- Aircel launched free data for 3 months for all new subscribers
- Airtel already gives cashback for off-peak usage
- Google’s Project Loon not only expands the network, but offers the full Internet. Google also gave free wi-fi at 100s of railway stations - again without discrimination.
- Gigato provides cashback sponsored by apps
- Mozilla is launching free data plans subsidized by advertising
FreeBasics is the worst of our options.
I’m inclined to agree with you. As before, I think it’s right to be against this. All I wanted to say was that the original post here does not do a remotely fair job of laying out the situation and the choices involved.
A good, clear case with facts (like you’ve partially done with our post here) is going to be more persuasive (and is just a plain better thing to create) than one that misleads and obscures.
Balance doesn’t mean that you present bad ideas as good ones. FB’s scheme here needs to be discussed for exactly what it is.
You can’t view this alone; it is not in anyone’s interest to set up Facebook as a permanent walled-off monopoly providing these services to people who have never been exposed to the actual Internet before. It’s not like other operators don’t have better ways of doing it (@Nilesh_Trivedi mentioned Aircel and Airtel for example).
The problem is,
This is simple anti-competitive behaviour. Neither FB nor Reliance (the actual operator in India) should have the right to take our spectrum (they only license it from the government - they don’t own it) and decide what we get to access on it. That spectrum is provided to them on the basis that they provide a service to the people, not that they get to maximise their profit at our expense.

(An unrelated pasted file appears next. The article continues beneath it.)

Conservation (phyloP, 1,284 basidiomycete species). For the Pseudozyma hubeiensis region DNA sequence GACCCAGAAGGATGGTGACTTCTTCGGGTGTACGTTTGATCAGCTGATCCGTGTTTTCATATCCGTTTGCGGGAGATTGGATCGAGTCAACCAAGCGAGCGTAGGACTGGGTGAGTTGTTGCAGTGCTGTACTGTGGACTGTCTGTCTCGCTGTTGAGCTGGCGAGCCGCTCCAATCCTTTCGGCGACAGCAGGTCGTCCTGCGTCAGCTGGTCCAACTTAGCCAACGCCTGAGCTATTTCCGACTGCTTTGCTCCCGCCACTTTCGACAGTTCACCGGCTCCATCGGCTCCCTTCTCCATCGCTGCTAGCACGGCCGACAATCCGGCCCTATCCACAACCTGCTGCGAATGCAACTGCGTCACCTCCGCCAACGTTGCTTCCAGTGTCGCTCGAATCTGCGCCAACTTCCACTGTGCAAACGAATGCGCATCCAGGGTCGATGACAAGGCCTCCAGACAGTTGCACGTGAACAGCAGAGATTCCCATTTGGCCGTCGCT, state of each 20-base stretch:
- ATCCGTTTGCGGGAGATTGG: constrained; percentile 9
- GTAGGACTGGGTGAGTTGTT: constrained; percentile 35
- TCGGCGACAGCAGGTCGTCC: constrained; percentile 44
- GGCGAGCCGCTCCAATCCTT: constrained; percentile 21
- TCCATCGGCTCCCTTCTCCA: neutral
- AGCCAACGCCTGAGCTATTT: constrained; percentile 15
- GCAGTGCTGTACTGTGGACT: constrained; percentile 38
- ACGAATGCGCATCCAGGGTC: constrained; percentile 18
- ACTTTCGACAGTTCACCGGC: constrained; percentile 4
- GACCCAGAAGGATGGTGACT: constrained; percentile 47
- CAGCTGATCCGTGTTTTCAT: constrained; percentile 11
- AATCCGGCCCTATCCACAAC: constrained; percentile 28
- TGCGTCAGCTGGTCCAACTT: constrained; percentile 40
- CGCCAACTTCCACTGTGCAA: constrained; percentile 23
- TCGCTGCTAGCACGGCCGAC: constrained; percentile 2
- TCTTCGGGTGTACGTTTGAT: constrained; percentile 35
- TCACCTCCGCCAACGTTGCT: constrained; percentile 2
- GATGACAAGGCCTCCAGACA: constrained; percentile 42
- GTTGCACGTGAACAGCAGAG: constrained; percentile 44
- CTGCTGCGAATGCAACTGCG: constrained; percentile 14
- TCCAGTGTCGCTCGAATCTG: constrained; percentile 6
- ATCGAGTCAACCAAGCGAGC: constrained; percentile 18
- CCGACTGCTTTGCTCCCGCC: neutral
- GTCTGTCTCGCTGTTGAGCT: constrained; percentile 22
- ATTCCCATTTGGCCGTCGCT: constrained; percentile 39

Which is not actually what they get under this plan. They get to read Wiki but not edit it. They get to communicate through FB but not through other sites. Most of all, “core resources” could (and often does) include a million third-party sites that provide information, education, services,… Sometimes, especially local government sites may not even be under a NIC domain - they’ll just be registered by that department and put up on the web. Are those tiny departments that actually provide front-line service supposed to go begging to FB?
It’s fast coming to the point where such basic human needs can be provisioned through the Internet. During the Chennai floods this year, thousands upon thousands of people were reached for rescue through the Internet. FB, by simply existing, helped coordinate rescue efforts. On top of that, we’re using online Right to Information requests to arm-twist various governments into doing what they’re supposed to do. Often, these requests are filed by the actual people being affected - ie, the poor.
It’s a bit like saying “provide them with food clothing and shelter before thinking of building decent roads”; the road is sometimes necessary to do the other things…
The TRAI (that’s our FCC) has told FB to stop astroturfing.
For those who don’t speak Indian numbers, 18.27 lakh is 1.82 million, 8.9 lakh is 890000 and 5.44 lakh is 544000. Which means that roughly 78% of the responses were astroturf spam. Essentially, FB tried to DDOS the regulator.
We also don’t want internet access coming at the expense of the basic human needs, though.
That’s not what’s happening. There is a very large block of India that is above the really basic survival stage, and needs help going to the next stage. We do need to target them differently from those in abject poverty.
We don’t need sleazy corporates trying to do it though…